Monday, 3 January 2011

National Debt False Economy

Every now and then I like to remind people about our debt. How big is it compared to the past? And where did most of it come from.

From figures published May 2010, UK public sector net debt was £903.0 billion. (or 62.2% of National GDP) – Source: Office National Statistics.

And £850 bn was the official cost of the bank bailout.

Notice how close these numbers are? £903.0 billion debt less £850bn from the bank bailout would leave our debt at £53 billion. Relatively speaking this is small beer.

Now I don't claim to be a financial genius, but why aren't these figures talked of more often? Many people suspect the Government is using our debt as an excuse for their own agenda; cutting services for the poorest while allowing the rich to get richer.

They could simply push the banks to pay back what they owe. Clearly they couldn't do it all in one go but considering the big bank profits recently they could make a start.

This is a site debunking some of the myths surrounding the ideological need to cut public spending, False Economy.

Compare where we are today with what happened between the 1992 and 1997 elections.

Yes, our debt is going up and is higher than it was before the election.

But it's still lower than it's been for many years this century, and is lower than in many other similar countries.

Yes, it's costing more to pay back our debt and it's going up.

But it's lower than most years since the second world war. Just 6p in every pound of spending went on paying off debt last year, compared to 8p in 1996.

9 comments:

Tony Jones said...

Adrian,

Absolutely spot on! This message needs to get spread more widely, because the established financial comentators are largely ignoring it. As you know, it is being used as the platform for unfair and unnecessary cuts.

Happy New Year!

Adrian Windisch said...

Cheers Tony, happy new year to you and all readers.

Please put something like this on your blog also, the media seems to be following the cuts agenda. We need to tell them there is an alternative.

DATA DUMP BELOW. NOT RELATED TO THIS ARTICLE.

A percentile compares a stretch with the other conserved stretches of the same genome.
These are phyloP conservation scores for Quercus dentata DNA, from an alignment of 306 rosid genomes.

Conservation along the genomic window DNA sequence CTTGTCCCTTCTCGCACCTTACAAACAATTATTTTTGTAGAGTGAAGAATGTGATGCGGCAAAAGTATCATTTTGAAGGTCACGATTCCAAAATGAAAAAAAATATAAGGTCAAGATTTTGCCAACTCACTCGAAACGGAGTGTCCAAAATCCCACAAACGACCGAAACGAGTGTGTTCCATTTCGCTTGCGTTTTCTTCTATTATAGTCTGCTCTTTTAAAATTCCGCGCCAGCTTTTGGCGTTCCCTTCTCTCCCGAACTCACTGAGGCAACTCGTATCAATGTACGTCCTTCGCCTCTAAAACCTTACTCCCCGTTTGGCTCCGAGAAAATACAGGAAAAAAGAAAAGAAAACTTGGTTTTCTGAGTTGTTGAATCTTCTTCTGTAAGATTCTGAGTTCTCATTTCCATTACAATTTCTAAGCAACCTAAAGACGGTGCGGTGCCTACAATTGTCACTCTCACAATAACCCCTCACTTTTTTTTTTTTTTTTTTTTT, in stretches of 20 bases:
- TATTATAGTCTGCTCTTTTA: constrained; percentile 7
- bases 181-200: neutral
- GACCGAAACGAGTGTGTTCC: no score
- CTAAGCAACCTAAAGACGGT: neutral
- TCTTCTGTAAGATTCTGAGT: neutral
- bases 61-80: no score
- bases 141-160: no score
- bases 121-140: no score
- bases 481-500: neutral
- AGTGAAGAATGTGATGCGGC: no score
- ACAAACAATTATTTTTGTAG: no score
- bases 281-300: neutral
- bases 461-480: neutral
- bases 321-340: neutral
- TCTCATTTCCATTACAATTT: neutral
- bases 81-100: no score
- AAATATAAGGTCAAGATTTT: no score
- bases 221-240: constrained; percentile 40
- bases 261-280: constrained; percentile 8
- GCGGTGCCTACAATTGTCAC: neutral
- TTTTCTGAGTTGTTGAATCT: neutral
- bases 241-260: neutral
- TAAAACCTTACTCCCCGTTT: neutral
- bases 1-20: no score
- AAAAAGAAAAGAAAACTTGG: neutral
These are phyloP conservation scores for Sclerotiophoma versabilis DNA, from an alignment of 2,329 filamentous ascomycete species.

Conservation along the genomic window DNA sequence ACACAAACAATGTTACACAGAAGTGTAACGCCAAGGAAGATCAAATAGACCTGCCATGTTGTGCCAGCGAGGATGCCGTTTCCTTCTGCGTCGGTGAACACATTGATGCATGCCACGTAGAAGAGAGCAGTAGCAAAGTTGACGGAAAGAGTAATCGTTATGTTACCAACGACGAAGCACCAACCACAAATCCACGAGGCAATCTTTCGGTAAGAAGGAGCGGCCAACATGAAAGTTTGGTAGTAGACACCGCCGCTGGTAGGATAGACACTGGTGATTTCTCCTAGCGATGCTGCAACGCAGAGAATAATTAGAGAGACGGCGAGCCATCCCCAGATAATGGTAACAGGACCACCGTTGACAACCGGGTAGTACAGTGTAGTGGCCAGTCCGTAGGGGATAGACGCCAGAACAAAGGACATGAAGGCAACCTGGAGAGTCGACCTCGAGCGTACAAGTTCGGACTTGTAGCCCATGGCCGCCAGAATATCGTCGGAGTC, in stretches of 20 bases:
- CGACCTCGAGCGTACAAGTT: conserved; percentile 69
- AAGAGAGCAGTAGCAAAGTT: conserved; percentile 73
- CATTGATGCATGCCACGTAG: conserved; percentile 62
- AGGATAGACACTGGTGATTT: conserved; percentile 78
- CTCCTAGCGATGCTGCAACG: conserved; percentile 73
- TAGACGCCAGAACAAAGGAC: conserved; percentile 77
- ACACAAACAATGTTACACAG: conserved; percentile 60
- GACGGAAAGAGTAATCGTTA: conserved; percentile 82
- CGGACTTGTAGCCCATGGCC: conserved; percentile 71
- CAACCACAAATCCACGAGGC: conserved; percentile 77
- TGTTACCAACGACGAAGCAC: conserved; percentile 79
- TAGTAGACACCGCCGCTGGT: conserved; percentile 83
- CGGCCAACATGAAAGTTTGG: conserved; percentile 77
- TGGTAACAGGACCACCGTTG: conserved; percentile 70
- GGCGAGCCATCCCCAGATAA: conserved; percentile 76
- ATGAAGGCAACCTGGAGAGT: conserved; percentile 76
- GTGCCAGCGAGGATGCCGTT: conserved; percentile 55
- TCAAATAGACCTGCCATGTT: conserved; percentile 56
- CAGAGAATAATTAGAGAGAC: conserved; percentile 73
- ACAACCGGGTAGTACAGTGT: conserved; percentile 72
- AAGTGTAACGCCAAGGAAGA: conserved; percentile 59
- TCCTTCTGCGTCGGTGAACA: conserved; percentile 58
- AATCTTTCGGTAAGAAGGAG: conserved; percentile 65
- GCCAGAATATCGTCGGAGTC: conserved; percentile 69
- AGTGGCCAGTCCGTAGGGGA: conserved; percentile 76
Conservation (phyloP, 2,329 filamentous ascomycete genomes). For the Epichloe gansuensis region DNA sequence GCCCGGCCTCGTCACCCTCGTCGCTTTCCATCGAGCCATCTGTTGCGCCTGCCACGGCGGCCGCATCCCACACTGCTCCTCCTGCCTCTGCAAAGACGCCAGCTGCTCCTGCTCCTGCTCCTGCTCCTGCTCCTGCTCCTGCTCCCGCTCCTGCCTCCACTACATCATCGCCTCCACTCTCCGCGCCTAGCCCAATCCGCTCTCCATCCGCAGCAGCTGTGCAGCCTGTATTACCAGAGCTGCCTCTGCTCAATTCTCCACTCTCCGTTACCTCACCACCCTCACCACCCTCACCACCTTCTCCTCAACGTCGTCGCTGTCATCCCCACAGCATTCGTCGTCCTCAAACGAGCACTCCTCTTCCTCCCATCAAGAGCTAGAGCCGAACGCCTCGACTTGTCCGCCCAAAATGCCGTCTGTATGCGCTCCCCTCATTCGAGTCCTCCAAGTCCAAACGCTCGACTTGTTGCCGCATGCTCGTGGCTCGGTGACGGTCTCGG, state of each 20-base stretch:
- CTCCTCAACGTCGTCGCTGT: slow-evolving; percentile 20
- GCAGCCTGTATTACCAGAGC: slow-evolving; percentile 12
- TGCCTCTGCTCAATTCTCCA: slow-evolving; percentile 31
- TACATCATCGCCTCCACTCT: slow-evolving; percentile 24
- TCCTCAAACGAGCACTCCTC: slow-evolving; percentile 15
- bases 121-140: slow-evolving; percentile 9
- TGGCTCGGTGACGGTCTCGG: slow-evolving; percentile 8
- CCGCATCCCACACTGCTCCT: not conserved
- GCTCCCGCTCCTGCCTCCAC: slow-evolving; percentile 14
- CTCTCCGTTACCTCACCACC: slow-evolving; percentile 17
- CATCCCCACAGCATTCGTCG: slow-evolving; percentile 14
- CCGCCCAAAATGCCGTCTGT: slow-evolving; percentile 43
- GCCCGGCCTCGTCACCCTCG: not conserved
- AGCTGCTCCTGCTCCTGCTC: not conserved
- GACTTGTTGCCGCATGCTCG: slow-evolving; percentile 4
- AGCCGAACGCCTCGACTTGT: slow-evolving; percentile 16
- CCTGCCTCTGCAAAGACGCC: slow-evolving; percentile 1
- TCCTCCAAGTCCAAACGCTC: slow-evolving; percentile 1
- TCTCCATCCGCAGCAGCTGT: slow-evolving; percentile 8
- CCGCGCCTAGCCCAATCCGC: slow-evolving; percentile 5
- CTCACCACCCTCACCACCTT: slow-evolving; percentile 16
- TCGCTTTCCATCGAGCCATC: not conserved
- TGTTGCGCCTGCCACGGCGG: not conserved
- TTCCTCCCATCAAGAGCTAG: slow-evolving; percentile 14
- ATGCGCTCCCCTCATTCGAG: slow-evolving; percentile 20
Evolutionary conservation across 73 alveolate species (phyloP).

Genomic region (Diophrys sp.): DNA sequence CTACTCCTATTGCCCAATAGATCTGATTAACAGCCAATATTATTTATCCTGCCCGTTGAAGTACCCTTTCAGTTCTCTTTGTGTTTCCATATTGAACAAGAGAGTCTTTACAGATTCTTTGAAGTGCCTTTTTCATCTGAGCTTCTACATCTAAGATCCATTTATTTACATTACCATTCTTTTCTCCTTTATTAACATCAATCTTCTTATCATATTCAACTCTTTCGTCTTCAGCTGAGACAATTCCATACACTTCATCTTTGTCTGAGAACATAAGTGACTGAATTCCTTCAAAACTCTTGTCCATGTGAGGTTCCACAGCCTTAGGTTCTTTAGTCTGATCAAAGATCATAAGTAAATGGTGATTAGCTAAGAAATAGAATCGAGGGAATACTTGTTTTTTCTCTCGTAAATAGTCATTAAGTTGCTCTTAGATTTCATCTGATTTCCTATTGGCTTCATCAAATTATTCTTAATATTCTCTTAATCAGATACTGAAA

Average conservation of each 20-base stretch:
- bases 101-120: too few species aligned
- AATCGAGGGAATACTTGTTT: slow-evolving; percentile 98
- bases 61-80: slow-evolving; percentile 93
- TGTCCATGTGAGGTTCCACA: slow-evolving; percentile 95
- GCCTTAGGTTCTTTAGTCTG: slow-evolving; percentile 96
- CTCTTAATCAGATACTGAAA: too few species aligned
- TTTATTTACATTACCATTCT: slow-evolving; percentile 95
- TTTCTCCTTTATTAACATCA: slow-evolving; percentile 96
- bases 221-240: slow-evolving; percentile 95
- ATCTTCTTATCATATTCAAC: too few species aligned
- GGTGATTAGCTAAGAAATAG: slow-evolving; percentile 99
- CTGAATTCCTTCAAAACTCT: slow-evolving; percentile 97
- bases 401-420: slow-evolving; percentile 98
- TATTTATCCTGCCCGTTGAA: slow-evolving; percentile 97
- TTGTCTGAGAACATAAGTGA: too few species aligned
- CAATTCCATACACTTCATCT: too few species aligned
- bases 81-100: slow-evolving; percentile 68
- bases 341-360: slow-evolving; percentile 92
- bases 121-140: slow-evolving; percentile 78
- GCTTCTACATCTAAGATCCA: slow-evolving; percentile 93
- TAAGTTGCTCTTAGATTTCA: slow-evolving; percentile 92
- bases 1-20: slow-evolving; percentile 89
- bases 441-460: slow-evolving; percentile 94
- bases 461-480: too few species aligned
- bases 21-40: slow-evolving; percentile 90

Jonathan said...

The bank bailout money is in addition to the official national debt figures.

Also not included in either of these figures is the liabilities of Royal Bank of Scotland, Lloyds and Northern Rock, eg the money we have deposited in accounts there that we can ask to withdraw at any time. That is somewhere in the region of £4,000bn, but it is mostly backed up by assets held in those banks, and in the Northern Rock / Bradford & Bingley "bad" bank.

Sean O'Hare said...

No idea where you got those figures from, but they are pure fiction. They don't even cover the amount of debt incurred by Gordon's PFI projects. The truth is a debt of more like £1.4 trillion and growing by £3 billion every day. Interest rates are low at the moment, but due to QE inflation is about to rocket and the looming need to refinance is going to put us is the same position as the ROI, i.e. bankrupt and crawling to the IMF. Labour does it again. It is sad that the Green Party also have their heads in the sand. If they became a practical party, with a practically minded leader instead of an airhead they might just pick up support to make some headway on some of their worthwhile policies. Of course combating non-existent AGW is not one of their worthwhile policies. Protecting our environment from over development.